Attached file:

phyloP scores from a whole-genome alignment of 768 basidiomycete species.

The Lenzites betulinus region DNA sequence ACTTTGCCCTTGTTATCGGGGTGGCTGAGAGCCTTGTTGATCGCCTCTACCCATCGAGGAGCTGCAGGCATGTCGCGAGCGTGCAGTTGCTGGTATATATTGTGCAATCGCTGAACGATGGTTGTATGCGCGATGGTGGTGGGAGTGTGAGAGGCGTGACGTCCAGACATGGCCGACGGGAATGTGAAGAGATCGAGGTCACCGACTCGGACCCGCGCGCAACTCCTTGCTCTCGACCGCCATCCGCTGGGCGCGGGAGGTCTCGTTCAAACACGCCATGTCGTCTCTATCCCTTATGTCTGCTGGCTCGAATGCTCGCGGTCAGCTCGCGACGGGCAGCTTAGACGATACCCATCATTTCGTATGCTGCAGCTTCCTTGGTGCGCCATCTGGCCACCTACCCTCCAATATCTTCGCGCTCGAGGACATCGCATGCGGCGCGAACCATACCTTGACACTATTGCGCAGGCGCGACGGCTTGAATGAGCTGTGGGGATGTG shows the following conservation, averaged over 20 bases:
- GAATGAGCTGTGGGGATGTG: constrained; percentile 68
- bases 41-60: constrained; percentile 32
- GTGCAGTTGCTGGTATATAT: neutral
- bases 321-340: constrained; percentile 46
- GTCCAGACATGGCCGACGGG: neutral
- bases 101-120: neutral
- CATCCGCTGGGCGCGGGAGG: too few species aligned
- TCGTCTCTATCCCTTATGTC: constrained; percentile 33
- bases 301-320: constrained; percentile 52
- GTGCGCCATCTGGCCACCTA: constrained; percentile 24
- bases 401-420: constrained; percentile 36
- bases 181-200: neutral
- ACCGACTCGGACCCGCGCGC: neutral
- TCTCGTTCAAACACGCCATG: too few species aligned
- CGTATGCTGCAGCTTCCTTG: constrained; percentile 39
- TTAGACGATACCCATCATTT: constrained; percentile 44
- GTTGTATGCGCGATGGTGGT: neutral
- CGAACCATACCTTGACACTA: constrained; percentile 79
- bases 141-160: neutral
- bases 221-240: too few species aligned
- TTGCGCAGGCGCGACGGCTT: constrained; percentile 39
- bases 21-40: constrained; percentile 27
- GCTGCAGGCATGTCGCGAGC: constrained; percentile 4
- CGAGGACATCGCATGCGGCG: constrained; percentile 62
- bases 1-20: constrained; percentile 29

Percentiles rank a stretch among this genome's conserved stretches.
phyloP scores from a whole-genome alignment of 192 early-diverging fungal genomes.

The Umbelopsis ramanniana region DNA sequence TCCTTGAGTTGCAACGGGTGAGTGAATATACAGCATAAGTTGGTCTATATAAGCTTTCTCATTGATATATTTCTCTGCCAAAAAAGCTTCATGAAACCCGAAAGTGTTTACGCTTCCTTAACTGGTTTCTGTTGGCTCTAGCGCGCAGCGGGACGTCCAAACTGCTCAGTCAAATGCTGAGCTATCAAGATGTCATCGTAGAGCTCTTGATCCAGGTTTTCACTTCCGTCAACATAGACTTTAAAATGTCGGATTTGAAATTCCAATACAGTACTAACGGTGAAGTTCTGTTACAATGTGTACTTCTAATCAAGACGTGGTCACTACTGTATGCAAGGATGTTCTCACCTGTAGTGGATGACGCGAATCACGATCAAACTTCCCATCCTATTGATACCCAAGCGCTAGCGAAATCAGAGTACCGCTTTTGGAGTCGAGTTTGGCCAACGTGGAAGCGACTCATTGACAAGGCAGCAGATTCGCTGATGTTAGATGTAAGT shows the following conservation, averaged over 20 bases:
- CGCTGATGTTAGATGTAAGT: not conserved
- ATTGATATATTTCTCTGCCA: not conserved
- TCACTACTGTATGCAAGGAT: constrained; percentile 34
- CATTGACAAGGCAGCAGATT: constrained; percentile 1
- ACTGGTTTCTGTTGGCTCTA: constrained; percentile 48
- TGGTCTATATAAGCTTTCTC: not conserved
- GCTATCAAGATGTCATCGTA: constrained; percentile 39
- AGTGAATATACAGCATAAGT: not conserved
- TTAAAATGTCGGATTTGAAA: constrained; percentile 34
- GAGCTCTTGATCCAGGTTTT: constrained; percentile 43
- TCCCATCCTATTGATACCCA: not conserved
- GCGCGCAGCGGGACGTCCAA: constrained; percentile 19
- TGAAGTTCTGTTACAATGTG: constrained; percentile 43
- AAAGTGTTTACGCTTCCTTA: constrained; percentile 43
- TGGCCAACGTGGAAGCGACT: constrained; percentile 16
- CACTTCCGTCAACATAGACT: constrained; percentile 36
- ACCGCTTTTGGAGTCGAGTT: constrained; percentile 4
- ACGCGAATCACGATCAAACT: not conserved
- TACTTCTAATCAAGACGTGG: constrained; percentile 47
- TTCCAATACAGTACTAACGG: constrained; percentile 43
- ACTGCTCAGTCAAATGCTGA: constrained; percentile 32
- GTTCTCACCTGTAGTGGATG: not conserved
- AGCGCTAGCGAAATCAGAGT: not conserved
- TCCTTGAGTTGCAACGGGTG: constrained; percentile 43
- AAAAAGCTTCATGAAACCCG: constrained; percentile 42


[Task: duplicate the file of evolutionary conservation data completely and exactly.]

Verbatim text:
phyloP scores from a whole-genome alignment of 768 basidiomycete species.

The Lenzites betulinus region DNA sequence ACTTTGCCCTTGTTATCGGGGTGGCTGAGAGCCTTGTTGATCGCCTCTACCCATCGAGGAGCTGCAGGCATGTCGCGAGCGTGCAGTTGCTGGTATATATTGTGCAATCGCTGAACGATGGTTGTATGCGCGATGGTGGTGGGAGTGTGAGAGGCGTGACGTCCAGACATGGCCGACGGGAATGTGAAGAGATCGAGGTCACCGACTCGGACCCGCGCGCAACTCCTTGCTCTCGACCGCCATCCGCTGGGCGCGGGAGGTCTCGTTCAAACACGCCATGTCGTCTCTATCCCTTATGTCTGCTGGCTCGAATGCTCGCGGTCAGCTCGCGACGGGCAGCTTAGACGATACCCATCATTTCGTATGCTGCAGCTTCCTTGGTGCGCCATCTGGCCACCTACCCTCCAATATCTTCGCGCTCGAGGACATCGCATGCGGCGCGAACCATACCTTGACACTATTGCGCAGGCGCGACGGCTTGAATGAGCTGTGGGGATGTG shows the following conservation, averaged over 20 bases:
- GAATGAGCTGTGGGGATGTG: constrained; percentile 68
- bases 41-60: constrained; percentile 32
- GTGCAGTTGCTGGTATATAT: neutral
- bases 321-340: constrained; percentile 46
- GTCCAGACATGGCCGACGGG: neutral
- bases 101-120: neutral
- CATCCGCTGGGCGCGGGAGG: too few species aligned
- TCGTCTCTATCCCTTATGTC: constrained; percentile 33
- bases 301-320: constrained; percentile 52
- GTGCGCCATCTGGCCACCTA: constrained; percentile 24
- bases 401-420: constrained; percentile 36
- bases 181-200: neutral
- ACCGACTCGGACCCGCGCGC: neutral
- TCTCGTTCAAACACGCCATG: too few species aligned
- CGTATGCTGCAGCTTCCTTG: constrained; percentile 39
- TTAGACGATACCCATCATTT: constrained; percentile 44
- GTTGTATGCGCGATGGTGGT: neutral
- CGAACCATACCTTGACACTA: constrained; percentile 79
- bases 141-160: neutral
- bases 221-240: too few species aligned
- TTGCGCAGGCGCGACGGCTT: constrained; percentile 39
- bases 21-40: constrained; percentile 27
- GCTGCAGGCATGTCGCGAGC: constrained; percentile 4
- CGAGGACATCGCATGCGGCG: constrained; percentile 62
- bases 1-20: constrained; percentile 29

Percentiles rank a stretch among this genome's conserved stretches.
phyloP scores from a whole-genome alignment of 192 early-diverging fungal genomes.

The Umbelopsis ramanniana region DNA sequence TCCTTGAGTTGCAACGGGTGAGTGAATATACAGCATAAGTTGGTCTATATAAGCTTTCTCATTGATATATTTCTCTGCCAAAAAAGCTTCATGAAACCCGAAAGTGTTTACGCTTCCTTAACTGGTTTCTGTTGGCTCTAGCGCGCAGCGGGACGTCCAAACTGCTCAGTCAAATGCTGAGCTATCAAGATGTCATCGTAGAGCTCTTGATCCAGGTTTTCACTTCCGTCAACATAGACTTTAAAATGTCGGATTTGAAATTCCAATACAGTACTAACGGTGAAGTTCTGTTACAATGTGTACTTCTAATCAAGACGTGGTCACTACTGTATGCAAGGATGTTCTCACCTGTAGTGGATGACGCGAATCACGATCAAACTTCCCATCCTATTGATACCCAAGCGCTAGCGAAATCAGAGTACCGCTTTTGGAGTCGAGTTTGGCCAACGTGGAAGCGACTCATTGACAAGGCAGCAGATTCGCTGATGTTAGATGTAAGT shows the following conservation, averaged over 20 bases:
- CGCTGATGTTAGATGTAAGT: not conserved
- ATTGATATATTTCTCTGCCA: not conserved
- TCACTACTGTATGCAAGGAT: constrained; percentile 34
- CATTGACAAGGCAGCAGATT: constrained; percentile 1
- ACTGGTTTCTGTTGGCTCTA: constrained; percentile 48
- TGGTCTATATAAGCTTTCTC: not conserved
- GCTATCAAGATGTCATCGTA: constrained; percentile 39
- AGTGAATATACAGCATAAGT: not conserved
- TTAAAATGTCGGATTTGAAA: constrained; percentile 34
- GAGCTCTTGATCCAGGTTTT: constrained; percentile 43
- TCCCATCCTATTGATACCCA: not conserved
- GCGCGCAGCGGGACGTCCAA: constrained; percentile 19
- TGAAGTTCTGTTACAATGTG: constrained; percentile 43
- AAAGTGTTTACGCTTCCTTA: constrained; percentile 43
- TGGCCAACGTGGAAGCGACT: constrained; percentile 16
- CACTTCCGTCAACATAGACT: constrained; percentile 36
- ACCGCTTTTGGAGTCGAGTT: constrained; percentile 4
- ACGCGAATCACGATCAAACT: not conserved
- TACTTCTAATCAAGACGTGG: constrained; percentile 47
- TTCCAATACAGTACTAACGG: constrained; percentile 43
- ACTGCTCAGTCAAATGCTGA: constrained; percentile 32
- GTTCTCACCTGTAGTGGATG: not conserved
- AGCGCTAGCGAAATCAGAGT: not conserved
- TCCTTGAGTTGCAACGGGTG: constrained; percentile 43
- AAAAAGCTTCATGAAACCCG: constrained; percentile 42